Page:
Written and directed by Alice Lowe
Screened at SXSW 2017
Premiering at this year’s SXSW Film Festival, Prevenge isn’t really a cautionary tale for motherhood so much as it is a lighthearted slasher dealing with a pregnant woman’s descent into madness from a combination of raging hormones and unconsolable grief. Walking the line between dark comedy and revenge horror, writer, director and star Alice Lowe channels Abel Ferrara’s guerilla-style stalker films with her keen sense of comedic timing – as seen in Ben Wheatley’s Sightseers.
Imagine if Ms.45 was seven months pregnant, and you’ll start to get the idea.
Every man Ruth (Lowe) meets is a potential victim just because of what’s between his legs. That cursed member tortures her every day now that Ruth’s baby won’t stop harassing her from the womb, convincing her in an adorable but menacing baby voice that they all must get what’s coming to them. Granted, most of the men Ruth encounters or sets her sights on are total scumbags; but even when she meets a sweet man with whom she has a real connection, he still has to go. Even women aren’t safe if they happen to set Ruth off, allowing for some sequences where the men in the surrounding area are granted a short reprieve.
The focus is really on the relationship Ruth has with her unborn baby and whether it is really influencing her to kill, so Prevenge never delves into sexual politics and, as a result, doesn’t feel like an attack on the male race. Lowe makes Ruth so relatable, funny, and disturbed that she never comes off as some sort of militant on a mission. The murders themselves are carried out in an almost childlike way, with one of the standout scenes involving “Game of Thrones” star Gemma Whelan as an athletic boxer who sets Ruth off simply because she sees recreational sports as utterly pointless. Seeing Yara Greyjoy fight for her life against a pregnant, knife-wielding psychopath hurtling insults and quick quips would be the centerpiece of most movies, but here it’s just one of many great moments.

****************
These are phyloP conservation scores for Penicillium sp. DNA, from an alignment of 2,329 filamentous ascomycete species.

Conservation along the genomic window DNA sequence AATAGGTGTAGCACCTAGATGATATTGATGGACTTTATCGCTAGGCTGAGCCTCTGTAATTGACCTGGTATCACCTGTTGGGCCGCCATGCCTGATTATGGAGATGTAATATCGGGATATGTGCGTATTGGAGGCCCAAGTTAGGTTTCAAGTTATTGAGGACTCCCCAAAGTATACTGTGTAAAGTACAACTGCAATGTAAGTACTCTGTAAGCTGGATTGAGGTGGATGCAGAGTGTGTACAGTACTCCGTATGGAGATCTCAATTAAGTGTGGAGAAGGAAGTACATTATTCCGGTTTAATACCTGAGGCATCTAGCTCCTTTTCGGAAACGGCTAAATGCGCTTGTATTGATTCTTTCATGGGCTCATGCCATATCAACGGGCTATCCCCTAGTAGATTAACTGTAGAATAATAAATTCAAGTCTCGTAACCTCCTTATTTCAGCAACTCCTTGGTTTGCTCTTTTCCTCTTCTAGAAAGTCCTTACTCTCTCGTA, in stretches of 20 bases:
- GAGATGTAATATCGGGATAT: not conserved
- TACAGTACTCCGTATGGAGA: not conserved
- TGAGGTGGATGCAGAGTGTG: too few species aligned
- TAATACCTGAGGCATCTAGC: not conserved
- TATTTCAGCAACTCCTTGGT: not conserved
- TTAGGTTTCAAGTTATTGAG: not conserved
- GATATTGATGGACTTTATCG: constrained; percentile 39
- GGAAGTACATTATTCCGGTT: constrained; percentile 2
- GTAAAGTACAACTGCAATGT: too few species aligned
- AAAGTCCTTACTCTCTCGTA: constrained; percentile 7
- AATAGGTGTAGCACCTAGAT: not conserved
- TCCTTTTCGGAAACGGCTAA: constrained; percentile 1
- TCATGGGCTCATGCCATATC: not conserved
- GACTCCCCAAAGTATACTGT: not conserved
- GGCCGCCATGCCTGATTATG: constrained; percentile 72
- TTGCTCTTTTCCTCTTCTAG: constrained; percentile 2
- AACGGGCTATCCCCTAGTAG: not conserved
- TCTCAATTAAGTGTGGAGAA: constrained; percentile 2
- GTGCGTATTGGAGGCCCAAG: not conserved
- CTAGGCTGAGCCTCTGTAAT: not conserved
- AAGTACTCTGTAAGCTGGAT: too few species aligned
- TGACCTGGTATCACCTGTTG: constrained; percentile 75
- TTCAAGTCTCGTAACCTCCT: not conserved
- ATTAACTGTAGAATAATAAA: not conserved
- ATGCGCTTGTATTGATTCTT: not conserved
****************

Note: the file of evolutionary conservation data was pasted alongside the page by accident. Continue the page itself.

Through flashbacks, the true motivation for Ruth’s killing spree is slowly brought to life, adding a thread of sentimentality and twisted justification to her actions. Quiet scenes between mother and baby (where Lowe essentially acts with and plays off of her baby bump) are surprisingly sweet even if they are unavoidably macabre and demented. Comparisons to Henenlotter’s Basket Case and Ferrara’s Driller Killer can be drawn, but Prevenge isn’t a part of the New York City slime punk movies of the Eighties. It is unabashedly British, embracing a wry sense of humor with an absurdist premise that complements Lowe’s sensibility and plays to her strengths wonderfully.
Having previously contributed to Edgar Wright’s Cornetto Trilogy, appearing in Hot Fuzz and The World’s End, and Ben Wheatley’s dark comedy Sightseers and the cult horror classic Kill List, Lowe seems to have birthed Prevenge out of those films to create a perfect vehicle with which to flex her muscles. Prevenge is too funny to be disturbing and too disturbing to be dismissed.